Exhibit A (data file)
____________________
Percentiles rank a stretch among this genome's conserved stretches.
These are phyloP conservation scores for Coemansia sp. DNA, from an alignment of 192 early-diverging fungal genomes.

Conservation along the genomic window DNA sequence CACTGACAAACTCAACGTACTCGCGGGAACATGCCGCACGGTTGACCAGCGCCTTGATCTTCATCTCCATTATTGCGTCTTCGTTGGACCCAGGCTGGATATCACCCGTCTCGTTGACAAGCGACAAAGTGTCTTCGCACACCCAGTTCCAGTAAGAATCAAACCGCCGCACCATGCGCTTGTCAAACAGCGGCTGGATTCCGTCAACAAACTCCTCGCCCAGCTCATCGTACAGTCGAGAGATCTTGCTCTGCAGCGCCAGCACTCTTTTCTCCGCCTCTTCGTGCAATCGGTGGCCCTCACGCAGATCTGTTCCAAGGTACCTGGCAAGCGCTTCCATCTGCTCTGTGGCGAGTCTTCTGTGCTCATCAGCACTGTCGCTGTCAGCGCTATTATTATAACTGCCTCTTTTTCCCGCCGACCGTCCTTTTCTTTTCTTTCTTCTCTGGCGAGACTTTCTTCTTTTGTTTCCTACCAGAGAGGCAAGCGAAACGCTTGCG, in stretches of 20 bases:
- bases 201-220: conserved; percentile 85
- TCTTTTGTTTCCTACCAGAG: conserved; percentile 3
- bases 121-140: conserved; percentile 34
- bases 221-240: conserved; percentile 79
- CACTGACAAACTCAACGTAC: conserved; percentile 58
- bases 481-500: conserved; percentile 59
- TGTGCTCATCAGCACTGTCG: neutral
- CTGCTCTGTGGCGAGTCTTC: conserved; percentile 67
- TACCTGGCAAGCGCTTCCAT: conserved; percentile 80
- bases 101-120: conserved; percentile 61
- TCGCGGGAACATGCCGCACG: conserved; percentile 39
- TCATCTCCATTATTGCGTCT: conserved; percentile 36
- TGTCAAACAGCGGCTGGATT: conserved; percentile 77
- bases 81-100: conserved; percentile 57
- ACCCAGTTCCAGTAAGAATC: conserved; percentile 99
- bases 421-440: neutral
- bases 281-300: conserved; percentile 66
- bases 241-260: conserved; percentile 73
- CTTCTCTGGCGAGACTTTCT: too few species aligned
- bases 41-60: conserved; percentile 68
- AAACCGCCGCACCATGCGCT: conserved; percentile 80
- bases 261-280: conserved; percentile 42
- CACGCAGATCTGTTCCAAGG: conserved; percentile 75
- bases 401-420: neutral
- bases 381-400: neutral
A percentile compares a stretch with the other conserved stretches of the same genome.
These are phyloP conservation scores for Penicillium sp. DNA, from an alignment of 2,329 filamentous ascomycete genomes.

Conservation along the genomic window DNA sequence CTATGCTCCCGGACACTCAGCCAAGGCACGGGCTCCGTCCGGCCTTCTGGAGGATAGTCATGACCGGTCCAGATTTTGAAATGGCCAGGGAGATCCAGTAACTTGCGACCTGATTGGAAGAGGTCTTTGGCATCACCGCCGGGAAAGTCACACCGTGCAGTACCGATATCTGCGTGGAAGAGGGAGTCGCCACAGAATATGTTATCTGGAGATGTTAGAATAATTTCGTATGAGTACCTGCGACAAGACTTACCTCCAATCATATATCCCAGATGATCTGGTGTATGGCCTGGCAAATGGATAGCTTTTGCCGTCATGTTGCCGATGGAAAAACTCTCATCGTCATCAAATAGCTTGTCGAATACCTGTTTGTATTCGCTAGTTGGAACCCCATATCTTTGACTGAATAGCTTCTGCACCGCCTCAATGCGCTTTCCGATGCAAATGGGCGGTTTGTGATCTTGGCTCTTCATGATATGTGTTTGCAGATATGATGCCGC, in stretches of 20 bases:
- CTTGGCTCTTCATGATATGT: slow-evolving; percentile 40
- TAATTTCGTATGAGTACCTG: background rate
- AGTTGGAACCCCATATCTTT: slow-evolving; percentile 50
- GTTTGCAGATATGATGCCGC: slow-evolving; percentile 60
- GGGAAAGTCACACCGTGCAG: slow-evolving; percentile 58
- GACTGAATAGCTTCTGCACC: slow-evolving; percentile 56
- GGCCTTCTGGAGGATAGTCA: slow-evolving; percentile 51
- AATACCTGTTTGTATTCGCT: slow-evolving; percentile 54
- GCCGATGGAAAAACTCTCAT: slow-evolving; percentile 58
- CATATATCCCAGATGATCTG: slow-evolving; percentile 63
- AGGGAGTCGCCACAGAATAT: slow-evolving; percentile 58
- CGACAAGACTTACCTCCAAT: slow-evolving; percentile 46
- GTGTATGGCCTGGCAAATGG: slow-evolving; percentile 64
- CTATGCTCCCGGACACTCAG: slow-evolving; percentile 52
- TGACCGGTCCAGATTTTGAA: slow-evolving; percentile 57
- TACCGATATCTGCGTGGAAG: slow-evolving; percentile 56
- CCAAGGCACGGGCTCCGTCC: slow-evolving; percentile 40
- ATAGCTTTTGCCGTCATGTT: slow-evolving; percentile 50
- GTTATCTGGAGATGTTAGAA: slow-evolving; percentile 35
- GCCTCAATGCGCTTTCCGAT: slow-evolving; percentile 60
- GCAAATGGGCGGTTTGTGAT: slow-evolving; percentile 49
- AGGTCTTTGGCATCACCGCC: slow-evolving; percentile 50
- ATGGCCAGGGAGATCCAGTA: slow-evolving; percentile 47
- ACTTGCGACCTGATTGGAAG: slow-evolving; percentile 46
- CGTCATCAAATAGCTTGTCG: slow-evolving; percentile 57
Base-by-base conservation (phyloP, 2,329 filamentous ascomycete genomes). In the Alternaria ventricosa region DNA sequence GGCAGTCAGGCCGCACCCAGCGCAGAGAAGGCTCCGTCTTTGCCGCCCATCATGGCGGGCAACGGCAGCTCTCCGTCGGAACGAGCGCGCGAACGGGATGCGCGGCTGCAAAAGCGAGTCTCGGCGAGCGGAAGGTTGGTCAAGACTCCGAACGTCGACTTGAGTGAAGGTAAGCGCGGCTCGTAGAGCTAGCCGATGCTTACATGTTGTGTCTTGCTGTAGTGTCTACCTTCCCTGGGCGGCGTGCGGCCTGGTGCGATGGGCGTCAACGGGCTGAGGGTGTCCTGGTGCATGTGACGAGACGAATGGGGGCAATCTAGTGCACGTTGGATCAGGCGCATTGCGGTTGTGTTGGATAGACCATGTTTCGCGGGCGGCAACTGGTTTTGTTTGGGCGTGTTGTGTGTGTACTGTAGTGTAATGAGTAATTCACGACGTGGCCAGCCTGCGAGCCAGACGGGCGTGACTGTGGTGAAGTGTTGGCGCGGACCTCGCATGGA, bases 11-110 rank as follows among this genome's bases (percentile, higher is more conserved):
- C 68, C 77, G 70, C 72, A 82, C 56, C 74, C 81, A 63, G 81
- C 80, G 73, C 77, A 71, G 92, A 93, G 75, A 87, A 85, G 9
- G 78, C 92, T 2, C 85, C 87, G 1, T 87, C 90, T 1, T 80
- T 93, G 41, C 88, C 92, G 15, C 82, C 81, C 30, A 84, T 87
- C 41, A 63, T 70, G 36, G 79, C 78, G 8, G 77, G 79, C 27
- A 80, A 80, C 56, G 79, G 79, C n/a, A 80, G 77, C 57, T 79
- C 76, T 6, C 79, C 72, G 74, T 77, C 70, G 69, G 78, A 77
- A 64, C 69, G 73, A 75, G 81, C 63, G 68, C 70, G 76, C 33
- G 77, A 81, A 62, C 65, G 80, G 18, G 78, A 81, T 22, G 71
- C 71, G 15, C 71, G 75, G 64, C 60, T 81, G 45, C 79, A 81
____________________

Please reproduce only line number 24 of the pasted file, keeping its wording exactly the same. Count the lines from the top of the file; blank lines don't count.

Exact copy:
- AAACCGCCGCACCATGCGCT: conserved; percentile 80